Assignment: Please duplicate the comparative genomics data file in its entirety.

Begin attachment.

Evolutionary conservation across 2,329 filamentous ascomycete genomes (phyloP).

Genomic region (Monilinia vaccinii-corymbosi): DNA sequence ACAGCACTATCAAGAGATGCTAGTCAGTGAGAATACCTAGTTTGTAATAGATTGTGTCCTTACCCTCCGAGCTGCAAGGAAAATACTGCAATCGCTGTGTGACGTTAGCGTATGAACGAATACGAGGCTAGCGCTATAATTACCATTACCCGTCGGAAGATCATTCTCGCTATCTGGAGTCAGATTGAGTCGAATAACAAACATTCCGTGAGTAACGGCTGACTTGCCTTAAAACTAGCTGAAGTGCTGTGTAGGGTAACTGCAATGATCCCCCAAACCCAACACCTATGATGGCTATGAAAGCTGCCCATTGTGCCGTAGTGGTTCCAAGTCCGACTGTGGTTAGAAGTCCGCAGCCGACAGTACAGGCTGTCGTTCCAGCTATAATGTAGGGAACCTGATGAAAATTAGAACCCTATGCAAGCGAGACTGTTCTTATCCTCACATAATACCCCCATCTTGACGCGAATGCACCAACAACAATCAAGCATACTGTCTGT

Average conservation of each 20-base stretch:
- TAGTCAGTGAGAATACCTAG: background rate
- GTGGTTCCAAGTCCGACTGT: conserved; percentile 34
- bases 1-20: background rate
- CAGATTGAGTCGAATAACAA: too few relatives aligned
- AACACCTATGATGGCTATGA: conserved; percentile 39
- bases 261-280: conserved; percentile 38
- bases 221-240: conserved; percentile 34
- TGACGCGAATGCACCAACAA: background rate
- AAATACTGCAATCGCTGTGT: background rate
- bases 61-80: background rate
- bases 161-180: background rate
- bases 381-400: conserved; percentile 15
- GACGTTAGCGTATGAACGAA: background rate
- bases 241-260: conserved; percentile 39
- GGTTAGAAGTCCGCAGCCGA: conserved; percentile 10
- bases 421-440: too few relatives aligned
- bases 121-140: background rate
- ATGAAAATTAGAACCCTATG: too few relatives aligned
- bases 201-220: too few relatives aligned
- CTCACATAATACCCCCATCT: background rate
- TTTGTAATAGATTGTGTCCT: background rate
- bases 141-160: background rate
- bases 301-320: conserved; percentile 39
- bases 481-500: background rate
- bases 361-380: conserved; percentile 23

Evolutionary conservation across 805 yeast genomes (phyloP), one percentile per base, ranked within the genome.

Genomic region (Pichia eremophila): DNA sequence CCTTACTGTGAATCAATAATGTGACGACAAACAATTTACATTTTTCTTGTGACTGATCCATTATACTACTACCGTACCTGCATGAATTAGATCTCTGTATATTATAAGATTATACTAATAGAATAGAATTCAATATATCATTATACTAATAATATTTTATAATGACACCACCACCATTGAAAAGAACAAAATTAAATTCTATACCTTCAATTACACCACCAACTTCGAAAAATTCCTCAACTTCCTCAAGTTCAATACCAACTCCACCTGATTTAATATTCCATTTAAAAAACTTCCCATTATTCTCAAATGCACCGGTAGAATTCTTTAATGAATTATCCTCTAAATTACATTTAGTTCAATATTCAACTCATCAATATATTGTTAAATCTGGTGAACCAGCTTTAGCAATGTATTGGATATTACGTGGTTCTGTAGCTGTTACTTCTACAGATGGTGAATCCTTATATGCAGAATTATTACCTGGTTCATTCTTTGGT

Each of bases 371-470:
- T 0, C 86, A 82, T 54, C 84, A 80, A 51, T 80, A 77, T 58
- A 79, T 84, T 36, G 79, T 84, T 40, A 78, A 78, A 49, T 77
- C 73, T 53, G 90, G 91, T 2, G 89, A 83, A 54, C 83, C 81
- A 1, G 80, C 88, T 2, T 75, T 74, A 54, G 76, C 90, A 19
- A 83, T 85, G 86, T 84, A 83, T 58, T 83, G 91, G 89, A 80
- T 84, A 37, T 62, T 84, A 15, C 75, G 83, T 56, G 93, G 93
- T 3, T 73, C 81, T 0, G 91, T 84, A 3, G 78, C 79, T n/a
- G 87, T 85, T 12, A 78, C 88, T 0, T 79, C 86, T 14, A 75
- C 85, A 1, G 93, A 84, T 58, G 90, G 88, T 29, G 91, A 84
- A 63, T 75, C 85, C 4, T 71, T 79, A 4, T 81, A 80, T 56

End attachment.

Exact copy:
Evolutionary conservation across 2,329 filamentous ascomycete genomes (phyloP).

Genomic region (Monilinia vaccinii-corymbosi): DNA sequence ACAGCACTATCAAGAGATGCTAGTCAGTGAGAATACCTAGTTTGTAATAGATTGTGTCCTTACCCTCCGAGCTGCAAGGAAAATACTGCAATCGCTGTGTGACGTTAGCGTATGAACGAATACGAGGCTAGCGCTATAATTACCATTACCCGTCGGAAGATCATTCTCGCTATCTGGAGTCAGATTGAGTCGAATAACAAACATTCCGTGAGTAACGGCTGACTTGCCTTAAAACTAGCTGAAGTGCTGTGTAGGGTAACTGCAATGATCCCCCAAACCCAACACCTATGATGGCTATGAAAGCTGCCCATTGTGCCGTAGTGGTTCCAAGTCCGACTGTGGTTAGAAGTCCGCAGCCGACAGTACAGGCTGTCGTTCCAGCTATAATGTAGGGAACCTGATGAAAATTAGAACCCTATGCAAGCGAGACTGTTCTTATCCTCACATAATACCCCCATCTTGACGCGAATGCACCAACAACAATCAAGCATACTGTCTGT

Average conservation of each 20-base stretch:
- TAGTCAGTGAGAATACCTAG: background rate
- GTGGTTCCAAGTCCGACTGT: conserved; percentile 34
- bases 1-20: background rate
- CAGATTGAGTCGAATAACAA: too few relatives aligned
- AACACCTATGATGGCTATGA: conserved; percentile 39
- bases 261-280: conserved; percentile 38
- bases 221-240: conserved; percentile 34
- TGACGCGAATGCACCAACAA: background rate
- AAATACTGCAATCGCTGTGT: background rate
- bases 61-80: background rate
- bases 161-180: background rate
- bases 381-400: conserved; percentile 15
- GACGTTAGCGTATGAACGAA: background rate
- bases 241-260: conserved; percentile 39
- GGTTAGAAGTCCGCAGCCGA: conserved; percentile 10
- bases 421-440: too few relatives aligned
- bases 121-140: background rate
- ATGAAAATTAGAACCCTATG: too few relatives aligned
- bases 201-220: too few relatives aligned
- CTCACATAATACCCCCATCT: background rate
- TTTGTAATAGATTGTGTCCT: background rate
- bases 141-160: background rate
- bases 301-320: conserved; percentile 39
- bases 481-500: background rate
- bases 361-380: conserved; percentile 23

Evolutionary conservation across 805 yeast genomes (phyloP), one percentile per base, ranked within the genome.

Genomic region (Pichia eremophila): DNA sequence CCTTACTGTGAATCAATAATGTGACGACAAACAATTTACATTTTTCTTGTGACTGATCCATTATACTACTACCGTACCTGCATGAATTAGATCTCTGTATATTATAAGATTATACTAATAGAATAGAATTCAATATATCATTATACTAATAATATTTTATAATGACACCACCACCATTGAAAAGAACAAAATTAAATTCTATACCTTCAATTACACCACCAACTTCGAAAAATTCCTCAACTTCCTCAAGTTCAATACCAACTCCACCTGATTTAATATTCCATTTAAAAAACTTCCCATTATTCTCAAATGCACCGGTAGAATTCTTTAATGAATTATCCTCTAAATTACATTTAGTTCAATATTCAACTCATCAATATATTGTTAAATCTGGTGAACCAGCTTTAGCAATGTATTGGATATTACGTGGTTCTGTAGCTGTTACTTCTACAGATGGTGAATCCTTATATGCAGAATTATTACCTGGTTCATTCTTTGGT

Each of bases 371-470:
- T 0, C 86, A 82, T 54, C 84, A 80, A 51, T 80, A 77, T 58
- A 79, T 84, T 36, G 79, T 84, T 40, A 78, A 78, A 49, T 77
- C 73, T 53, G 90, G 91, T 2, G 89, A 83, A 54, C 83, C 81
- A 1, G 80, C 88, T 2, T 75, T 74, A 54, G 76, C 90, A 19
- A 83, T 85, G 86, T 84, A 83, T 58, T 83, G 91, G 89, A 80
- T 84, A 37, T 62, T 84, A 15, C 75, G 83, T 56, G 93, G 93
- T 3, T 73, C 81, T 0, G 91, T 84, A 3, G 78, C 79, T n/a
- G 87, T 85, T 12, A 78, C 88, T 0, T 79, C 86, T 14, A 75
- C 85, A 1, G 93, A 84, T 58, G 90, G 88, T 29, G 91, A 84
- A 63, T 75, C 85, C 4, T 71, T 79, A 4, T 81, A 80, T 56